A 73-year old woman was referred to our surgical department from a breast out-patient clinic, with a 1-year history of observation for subareolar tumor of right breast. Her medical history included arterial hypertension and osteoporosis. On clinical examination the tumor was palpable, approximately 2 cm in diameter, movable in relation to surrounding breast tissue and chest wall, axillary lymph nodes were not involved. Control mammography confirmed subareolar localization of the tumor, ranging from 11 to 15 mm in diameter. Biopsy revealed infiltrating ductal carcinoma, ER-75%, PR (-). A modified right radical mastectomy with level I and II lymph node dissection was performed without any complications. The wound was drained with two 16Fr, low pressure suction, silicone drains. One of the drains was placed in the axilla, a second was placed along the wound between skin flaps and greater pectoral muscle. Additionally external compressive dressing was placed on the wound site. Drainage volume declined from 220 ml on first post operative day to 50 ml on the sixth postoperative day and drainage was removed, total drained volume was 780 ml. Postoperative shoulder movements were not restricted and rehabilitation exercises started on the third postoperative day. The patient was discharged on the 7-th postoperative day. On control visit, 4 days after discharge, for skin sutures removal, patient showed with a palpable and symptomatic seroma in the wound site. She has undergone puncture with evacuation of 240 ml of clear serous fluid. Since then punctures were performed 2–3 times a week. Indication for puncture was symptomatic seroma causing pain and impairment of shoulder movement. Volume of clear serous fluid evacuated from wound site ranged from 120 ml to 260 ml per puncture. Additionally compressive dressings with elastic bandage were applied on the wound site. During the time of postoperative chemotherapy, the patient developed deep veins thrombosis of the lower extremities. Treatment with low molecular weight heparin (enoxaparin), increased the volume of evacuated fluid. On control USG there was no impairment of flow in axillary vessels, but USG of the wound showed spindle like container with thickened wall. Because volume of drainage didn't decline, after having finished chemotheraphy patient was qualified for operation as soon as symptoms of deep vein thrombosis diminished. Due to the large volume of drainage from the wound, we took into consideration not only inflammatory exudation as a cause, but also lymphatic origin of effusion. In this case surgical excision with closure of dead space may cause arm swelling in postoperative course. Because the patient didn't agree for lymphangiography, we decided to inject 2 ml of Patent Blue V dye subcutaneously in the right arm and fore arm 30 min before operation, in order to stain upper extremity lymph vessels confluence. The skin incision was done in the line of previous wound. The spindle-like serous pouch was located in the subcutaneous tissue on the greater pectoral muscle, with its lateral end forming vessel like structure and penetrating deep in to posterior site of axilla. (figure 1). After opening the reservoir, since there was no sign of stain in the lumen and containing fluid was clear, we assumed that there is only a little risk of arm swelling and lymph edema after resection of reservoir and closing of supporting vessel. After resection of reservoir, we visualized the route of the vessel supplying the reservoir by injection of Patent Blue V dye in to its lumen. The stained vessel branched on the lateral side of trunk and penetrated deep into intercostals of chest. All branches of stained vessel were closed separately. The wound was closed without suturing the dead space between the skin and greater pectoral muscle. The low pressure suction drain 16Fr was placed into axilla. Volume of drainage declined from 150 ml on first postoperative day to 50 ml on the fourth postoperative day, and drainage was removed. The patient was discharged on sixth postoperative day. She required two more punctures of serous fluid of total volume 140 ml, collected in the wound site. On the postoperative histological examination the seroma wall appeared to be composed of fibrous tissue with marked eosinophilic hyaline degeneration of collagen and weak predominantly lymphocyte infiltration. No epithelium was present on the inner surface of the seroma capsule. Despite accurate examination of the seroma wall no evidence of connection to lymphatic vessels was found, either macro- or microscopically (figure 2.)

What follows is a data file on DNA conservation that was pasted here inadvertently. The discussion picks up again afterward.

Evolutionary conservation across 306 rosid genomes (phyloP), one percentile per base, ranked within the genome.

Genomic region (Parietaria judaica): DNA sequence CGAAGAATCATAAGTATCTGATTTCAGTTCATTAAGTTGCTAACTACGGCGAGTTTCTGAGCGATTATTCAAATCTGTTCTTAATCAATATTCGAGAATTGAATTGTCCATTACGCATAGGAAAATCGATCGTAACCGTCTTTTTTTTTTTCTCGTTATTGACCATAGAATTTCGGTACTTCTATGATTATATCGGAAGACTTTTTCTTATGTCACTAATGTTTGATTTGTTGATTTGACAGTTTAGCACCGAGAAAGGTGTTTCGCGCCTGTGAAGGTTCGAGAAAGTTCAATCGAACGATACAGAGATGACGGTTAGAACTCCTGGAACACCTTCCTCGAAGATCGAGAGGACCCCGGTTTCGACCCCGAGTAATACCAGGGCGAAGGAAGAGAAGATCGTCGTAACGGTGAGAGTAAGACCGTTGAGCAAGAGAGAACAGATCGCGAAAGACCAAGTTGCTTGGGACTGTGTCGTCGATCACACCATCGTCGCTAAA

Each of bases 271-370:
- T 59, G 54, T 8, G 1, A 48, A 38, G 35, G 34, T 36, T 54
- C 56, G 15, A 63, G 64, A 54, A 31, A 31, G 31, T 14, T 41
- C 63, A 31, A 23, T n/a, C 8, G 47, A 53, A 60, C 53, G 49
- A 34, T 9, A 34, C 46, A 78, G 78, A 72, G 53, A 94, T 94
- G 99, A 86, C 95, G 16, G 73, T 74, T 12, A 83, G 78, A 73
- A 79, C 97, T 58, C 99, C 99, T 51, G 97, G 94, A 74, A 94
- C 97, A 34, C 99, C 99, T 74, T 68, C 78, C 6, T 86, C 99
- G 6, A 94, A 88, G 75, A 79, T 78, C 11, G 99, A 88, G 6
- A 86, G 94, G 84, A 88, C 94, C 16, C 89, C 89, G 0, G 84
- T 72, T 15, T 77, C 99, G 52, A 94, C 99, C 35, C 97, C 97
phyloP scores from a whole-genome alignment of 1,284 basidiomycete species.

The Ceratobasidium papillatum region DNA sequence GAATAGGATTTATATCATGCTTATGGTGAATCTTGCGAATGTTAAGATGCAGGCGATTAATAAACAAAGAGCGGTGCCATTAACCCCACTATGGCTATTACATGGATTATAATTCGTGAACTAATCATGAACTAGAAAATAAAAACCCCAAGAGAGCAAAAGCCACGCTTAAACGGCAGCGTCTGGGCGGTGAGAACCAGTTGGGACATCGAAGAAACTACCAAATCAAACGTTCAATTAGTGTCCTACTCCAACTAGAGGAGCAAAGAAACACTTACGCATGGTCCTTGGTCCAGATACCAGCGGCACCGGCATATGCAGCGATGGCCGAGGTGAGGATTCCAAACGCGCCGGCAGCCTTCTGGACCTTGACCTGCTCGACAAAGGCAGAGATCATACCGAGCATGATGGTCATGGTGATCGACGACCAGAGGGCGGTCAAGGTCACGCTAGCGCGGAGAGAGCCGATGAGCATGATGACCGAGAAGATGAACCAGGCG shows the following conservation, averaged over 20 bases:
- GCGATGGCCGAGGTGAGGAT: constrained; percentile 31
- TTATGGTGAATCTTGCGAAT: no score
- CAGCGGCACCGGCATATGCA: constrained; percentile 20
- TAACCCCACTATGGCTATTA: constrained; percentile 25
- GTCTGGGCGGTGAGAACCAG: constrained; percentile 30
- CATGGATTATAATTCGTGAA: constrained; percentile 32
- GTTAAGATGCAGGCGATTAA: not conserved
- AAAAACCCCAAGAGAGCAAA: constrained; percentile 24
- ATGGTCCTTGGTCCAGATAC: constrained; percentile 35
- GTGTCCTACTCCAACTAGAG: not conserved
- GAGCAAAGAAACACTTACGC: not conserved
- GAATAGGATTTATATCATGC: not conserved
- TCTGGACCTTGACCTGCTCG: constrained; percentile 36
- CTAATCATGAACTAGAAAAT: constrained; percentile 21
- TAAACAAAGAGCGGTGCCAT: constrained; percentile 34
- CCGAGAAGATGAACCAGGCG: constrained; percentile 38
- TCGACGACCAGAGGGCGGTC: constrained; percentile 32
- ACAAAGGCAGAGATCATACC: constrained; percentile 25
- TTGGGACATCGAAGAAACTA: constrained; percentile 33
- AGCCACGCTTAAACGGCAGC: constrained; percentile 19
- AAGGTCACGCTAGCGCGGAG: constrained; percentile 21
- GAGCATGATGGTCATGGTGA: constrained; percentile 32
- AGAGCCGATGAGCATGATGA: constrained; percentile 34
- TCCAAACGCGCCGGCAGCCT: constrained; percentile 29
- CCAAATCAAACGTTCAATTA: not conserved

Figure 1